tocacco plant Native American Tobaccoo flower, leaves, and buds

tocacco Tobacco is an annual or bi-annual growing 1-3 meters tall with large sticky leaves that contain nicotine. Native to the Americas, tobacco has a long history of use as a shamanic inebriant and stimulant. It is extremely popular and well-known for its addictive potential.

tocacco nicotina Nicotiana tabacum

tocacco Nicotiana rustica leaves. Nicotiana rustica leaves have a nicotine content as high as 9%, whereas Nicotiana tabacum (common tobacco) leaves contain about 1 to 3%

tocacco cigar A cigar is a tightly rolled bundle of dried and fermented tobacco which is ignited so that its smoke may be drawn into the mouth. Cigar tobacco is grown in significant quantities in Brazil, Cameroon, Cuba, Dominican Republic, Honduras, Indonesia, Mexico, Nicaragua, Sumatra, Philippines, and the Eastern United States.

tocacco Tobacco is an agricultural product processed from the fresh leaves of plants in the genus Nicotiana. It can be consumed, used as an organic pesticide, and in the form of nicotine tartrate it is used in some medicines. In consumption it may be in the form of smoking, snuffing, chewing, dipping tobacco, or snus.

tocacco

Addressing the scientific challenges around combustible PREPs

Setting the standard
Standard scientific tests are essential to assess modified combustible tobacco products and their potential for reducing the risks of one or more specific diseases.
Our approach to developing and validating such tests takes into account the views of, among others, the World Health Organization (WHO) Study Group on Tobacco Product Regulation (TobReg) and the US Institute of Medicine. We have made good progress in developing meaningful measurements of exposure to some tobacco smoke toxicants.
We are also developing and conducting studies that we hope will help in the even more difficult task of assessing potential harm. Our approach to assessing reduced exposure and risk
Our current focus is on understanding cigarette
smoke chemistry and smoking behaviour, and
evaluating the biological indicators (known
as ‘biomarkers’) of exposure and of harm,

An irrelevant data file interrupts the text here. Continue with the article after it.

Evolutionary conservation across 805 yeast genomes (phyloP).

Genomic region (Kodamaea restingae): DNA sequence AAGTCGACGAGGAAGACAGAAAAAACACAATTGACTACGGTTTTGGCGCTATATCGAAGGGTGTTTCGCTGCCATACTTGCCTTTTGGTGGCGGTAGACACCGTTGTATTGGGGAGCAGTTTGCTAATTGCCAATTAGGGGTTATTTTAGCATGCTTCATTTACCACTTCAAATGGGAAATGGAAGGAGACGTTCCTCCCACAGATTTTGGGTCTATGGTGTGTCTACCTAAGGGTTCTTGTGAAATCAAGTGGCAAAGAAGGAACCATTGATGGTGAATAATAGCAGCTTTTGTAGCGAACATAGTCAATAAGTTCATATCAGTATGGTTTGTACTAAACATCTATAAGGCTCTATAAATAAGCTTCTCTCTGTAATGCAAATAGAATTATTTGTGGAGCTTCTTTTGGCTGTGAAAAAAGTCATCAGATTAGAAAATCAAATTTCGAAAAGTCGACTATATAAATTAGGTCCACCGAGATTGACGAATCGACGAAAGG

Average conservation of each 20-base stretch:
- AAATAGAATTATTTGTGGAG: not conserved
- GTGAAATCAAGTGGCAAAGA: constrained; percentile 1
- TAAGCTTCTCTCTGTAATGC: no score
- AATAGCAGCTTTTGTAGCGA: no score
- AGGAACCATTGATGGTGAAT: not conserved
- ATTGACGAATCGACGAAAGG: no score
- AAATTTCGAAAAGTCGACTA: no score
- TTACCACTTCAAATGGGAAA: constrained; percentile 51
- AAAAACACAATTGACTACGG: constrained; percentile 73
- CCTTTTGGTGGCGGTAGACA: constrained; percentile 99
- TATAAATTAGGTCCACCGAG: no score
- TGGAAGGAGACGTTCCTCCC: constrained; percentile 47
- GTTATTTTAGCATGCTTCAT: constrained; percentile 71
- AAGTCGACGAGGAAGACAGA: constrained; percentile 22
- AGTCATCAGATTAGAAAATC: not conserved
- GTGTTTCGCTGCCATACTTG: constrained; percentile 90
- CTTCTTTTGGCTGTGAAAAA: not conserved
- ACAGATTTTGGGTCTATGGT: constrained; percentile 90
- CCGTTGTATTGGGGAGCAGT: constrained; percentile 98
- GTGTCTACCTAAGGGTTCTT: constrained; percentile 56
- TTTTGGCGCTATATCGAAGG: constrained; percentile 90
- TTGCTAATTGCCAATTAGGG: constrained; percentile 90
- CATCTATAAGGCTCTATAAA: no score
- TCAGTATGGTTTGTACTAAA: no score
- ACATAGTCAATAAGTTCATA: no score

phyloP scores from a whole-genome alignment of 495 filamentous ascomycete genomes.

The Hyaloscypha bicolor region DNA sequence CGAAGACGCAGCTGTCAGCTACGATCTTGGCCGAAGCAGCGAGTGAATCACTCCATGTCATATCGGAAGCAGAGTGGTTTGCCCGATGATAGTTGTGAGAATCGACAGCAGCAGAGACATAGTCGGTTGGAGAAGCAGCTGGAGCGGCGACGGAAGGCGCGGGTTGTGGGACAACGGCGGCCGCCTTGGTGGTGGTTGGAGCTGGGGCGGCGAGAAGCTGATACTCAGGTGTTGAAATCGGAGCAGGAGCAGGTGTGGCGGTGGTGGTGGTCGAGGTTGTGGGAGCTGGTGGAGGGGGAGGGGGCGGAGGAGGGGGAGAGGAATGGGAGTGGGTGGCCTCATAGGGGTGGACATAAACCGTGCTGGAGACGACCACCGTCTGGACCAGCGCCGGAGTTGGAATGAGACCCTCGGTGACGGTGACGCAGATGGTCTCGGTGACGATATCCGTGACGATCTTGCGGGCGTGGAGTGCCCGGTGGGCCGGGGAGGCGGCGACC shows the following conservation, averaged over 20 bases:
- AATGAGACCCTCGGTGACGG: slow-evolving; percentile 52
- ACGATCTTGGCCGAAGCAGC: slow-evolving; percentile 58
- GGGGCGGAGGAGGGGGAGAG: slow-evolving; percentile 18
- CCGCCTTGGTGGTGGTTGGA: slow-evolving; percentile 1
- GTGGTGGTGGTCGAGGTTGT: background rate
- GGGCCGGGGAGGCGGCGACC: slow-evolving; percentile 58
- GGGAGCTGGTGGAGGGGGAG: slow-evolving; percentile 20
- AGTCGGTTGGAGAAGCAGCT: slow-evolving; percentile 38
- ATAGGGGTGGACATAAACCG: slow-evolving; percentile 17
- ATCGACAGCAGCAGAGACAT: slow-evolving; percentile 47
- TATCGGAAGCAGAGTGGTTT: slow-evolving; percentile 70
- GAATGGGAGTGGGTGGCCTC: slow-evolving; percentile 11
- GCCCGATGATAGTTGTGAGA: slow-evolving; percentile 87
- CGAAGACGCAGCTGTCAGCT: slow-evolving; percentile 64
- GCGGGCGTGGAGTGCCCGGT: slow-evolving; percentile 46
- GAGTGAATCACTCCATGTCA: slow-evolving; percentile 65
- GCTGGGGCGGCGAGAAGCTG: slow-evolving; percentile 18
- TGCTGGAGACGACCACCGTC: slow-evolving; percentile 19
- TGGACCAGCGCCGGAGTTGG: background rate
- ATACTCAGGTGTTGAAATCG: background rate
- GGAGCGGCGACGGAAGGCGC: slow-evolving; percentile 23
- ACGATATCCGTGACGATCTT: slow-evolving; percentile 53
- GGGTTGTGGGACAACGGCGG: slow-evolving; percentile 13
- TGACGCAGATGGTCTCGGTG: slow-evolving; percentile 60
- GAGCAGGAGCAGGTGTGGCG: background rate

in order to develop and test candidate PREPs.
Before a product can be described as a
PREP, it must be evaluated through a set of
agreed tests that make up a larger overall
assessment framework. Currently, there is no
recognised assessment framework for PREPs
and we are working to develop one that will
be acceptable to regulators.
As set out in our 2007 Report, our scientific
research to assess reduced exposure and
risk of novel combustible products has four
key elements:
1. Understanding the yield
Measuring how much overall smoke and
specific smoke toxicants people take from
a product.
2. Measuring the dose
Measuring the amount of smoke toxicants
absorbed into the body using biomarkers
of exposure.
3. Reducing the dose
Demonstrating that modified products with
lower levels of smoke toxicants (as measured
in the laboratory) show corresponding
reductions in exposure to the same toxicants
in clinical studies.
4. Linking reduced exposure to lower risk
Providing a sufficient weight of evidence
from a range of laboratory tests and clinical
studies to demonstrate that reductions in
exposure to smoke toxicants could
reasonably be expected to reduce the risk
of one or more specific diseases.
Combustible PREP use in the population
Another complication is the possible effect
on public health of introducing combustible
PREPs to the market. In such a scenario, apart
from the potential benefits to an individual,
there is some uncertainty over whether
introducing such products might increase the
incidence of consumption and thereby result
in a greater risk for the entire population.
For more information on this concept see the
definition of the risk/use equilibrium to the left.

In 2009, we plan to conduct a clinical study
of some modified combustible tobacco
products to determine if they result in
reduced toxicant exposure levels in the
people using them. Participants in the study
will switch from their conventional cigarettes
to the modified combustible products.
In terms of building our portfolio of
biomarkers of exposure, we are aiming to
expand the number of biomarkers available
and are looking at new techniques to
measure exposure. An even bigger challenge
will be to progress in the search for
biomarkers of potential harm. We expect
to complete the analytical phase of a series
of collaborative clinical studies in 2009 and
hope to gain some important information
that may assist in the search for potential
biomarkers of harm. One study, in Italy,
involves researching identical twins,
where one twin is a smoker and one is
not. Studying twins allows us to eliminate
the factor of potential genetic effects on
biomarker variation.
The results of these and other studies, in
combination with laboratory tests using
human cell cultures exposed to smoke,
will increase our knowledge base.

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